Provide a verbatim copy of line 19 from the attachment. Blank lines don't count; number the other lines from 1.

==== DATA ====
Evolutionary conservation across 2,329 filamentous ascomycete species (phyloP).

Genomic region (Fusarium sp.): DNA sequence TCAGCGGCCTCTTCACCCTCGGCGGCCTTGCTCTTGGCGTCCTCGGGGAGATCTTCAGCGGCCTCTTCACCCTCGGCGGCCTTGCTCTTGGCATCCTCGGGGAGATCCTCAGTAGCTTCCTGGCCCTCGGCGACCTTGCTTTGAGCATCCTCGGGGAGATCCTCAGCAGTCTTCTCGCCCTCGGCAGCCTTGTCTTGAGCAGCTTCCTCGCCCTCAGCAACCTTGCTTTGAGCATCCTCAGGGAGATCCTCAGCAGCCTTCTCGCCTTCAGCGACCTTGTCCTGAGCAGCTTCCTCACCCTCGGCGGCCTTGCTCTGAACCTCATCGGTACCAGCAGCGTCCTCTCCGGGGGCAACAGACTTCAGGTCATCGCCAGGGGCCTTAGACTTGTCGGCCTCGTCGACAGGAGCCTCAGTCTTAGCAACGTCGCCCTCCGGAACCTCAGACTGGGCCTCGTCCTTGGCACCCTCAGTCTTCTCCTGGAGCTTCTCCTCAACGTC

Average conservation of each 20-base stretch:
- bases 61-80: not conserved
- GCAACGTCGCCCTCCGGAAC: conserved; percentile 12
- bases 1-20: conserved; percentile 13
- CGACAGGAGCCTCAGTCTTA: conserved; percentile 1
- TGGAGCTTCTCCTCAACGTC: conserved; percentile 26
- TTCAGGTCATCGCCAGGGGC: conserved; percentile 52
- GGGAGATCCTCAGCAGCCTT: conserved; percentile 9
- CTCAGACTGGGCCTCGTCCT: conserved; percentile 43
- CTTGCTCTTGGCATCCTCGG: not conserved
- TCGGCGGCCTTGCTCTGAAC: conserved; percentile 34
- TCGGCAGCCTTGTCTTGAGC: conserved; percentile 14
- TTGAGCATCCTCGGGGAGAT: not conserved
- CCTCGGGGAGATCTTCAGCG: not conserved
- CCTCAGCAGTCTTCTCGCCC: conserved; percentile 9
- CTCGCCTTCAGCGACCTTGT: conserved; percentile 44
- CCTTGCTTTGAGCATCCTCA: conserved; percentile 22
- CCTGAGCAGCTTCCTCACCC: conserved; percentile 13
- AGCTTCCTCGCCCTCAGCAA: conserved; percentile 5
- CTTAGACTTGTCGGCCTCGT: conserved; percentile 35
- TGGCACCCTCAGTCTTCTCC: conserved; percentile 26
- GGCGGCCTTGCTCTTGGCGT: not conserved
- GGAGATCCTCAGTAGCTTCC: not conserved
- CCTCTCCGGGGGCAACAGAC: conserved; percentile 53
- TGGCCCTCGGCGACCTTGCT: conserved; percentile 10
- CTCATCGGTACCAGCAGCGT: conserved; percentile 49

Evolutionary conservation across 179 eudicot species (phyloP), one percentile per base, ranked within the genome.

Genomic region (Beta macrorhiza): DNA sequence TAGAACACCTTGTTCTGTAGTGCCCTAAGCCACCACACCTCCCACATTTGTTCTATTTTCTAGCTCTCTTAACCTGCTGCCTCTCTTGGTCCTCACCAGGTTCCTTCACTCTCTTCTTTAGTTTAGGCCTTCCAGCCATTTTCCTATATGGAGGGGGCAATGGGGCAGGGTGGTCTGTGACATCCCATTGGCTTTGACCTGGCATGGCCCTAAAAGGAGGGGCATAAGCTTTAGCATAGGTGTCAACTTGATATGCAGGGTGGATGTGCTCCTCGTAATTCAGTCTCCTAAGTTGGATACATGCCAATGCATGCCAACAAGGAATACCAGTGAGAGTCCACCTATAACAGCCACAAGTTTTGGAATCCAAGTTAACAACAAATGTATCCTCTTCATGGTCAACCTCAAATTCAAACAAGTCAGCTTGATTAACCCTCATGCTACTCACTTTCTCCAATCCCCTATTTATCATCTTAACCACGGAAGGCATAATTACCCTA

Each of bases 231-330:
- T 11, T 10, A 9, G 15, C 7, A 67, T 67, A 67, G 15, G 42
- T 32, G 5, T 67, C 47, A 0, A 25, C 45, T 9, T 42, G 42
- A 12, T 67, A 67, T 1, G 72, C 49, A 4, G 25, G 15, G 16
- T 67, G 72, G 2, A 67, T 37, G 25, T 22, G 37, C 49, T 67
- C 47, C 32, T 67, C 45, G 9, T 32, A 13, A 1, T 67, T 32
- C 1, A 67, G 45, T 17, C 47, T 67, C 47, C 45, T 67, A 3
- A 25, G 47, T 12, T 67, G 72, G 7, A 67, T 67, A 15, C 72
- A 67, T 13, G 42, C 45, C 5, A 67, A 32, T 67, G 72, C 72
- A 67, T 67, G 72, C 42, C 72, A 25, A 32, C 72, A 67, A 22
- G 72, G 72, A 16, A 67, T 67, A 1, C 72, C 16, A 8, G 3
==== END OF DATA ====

- CCTTGCTTTGAGCATCCTCA: conserved; percentile 22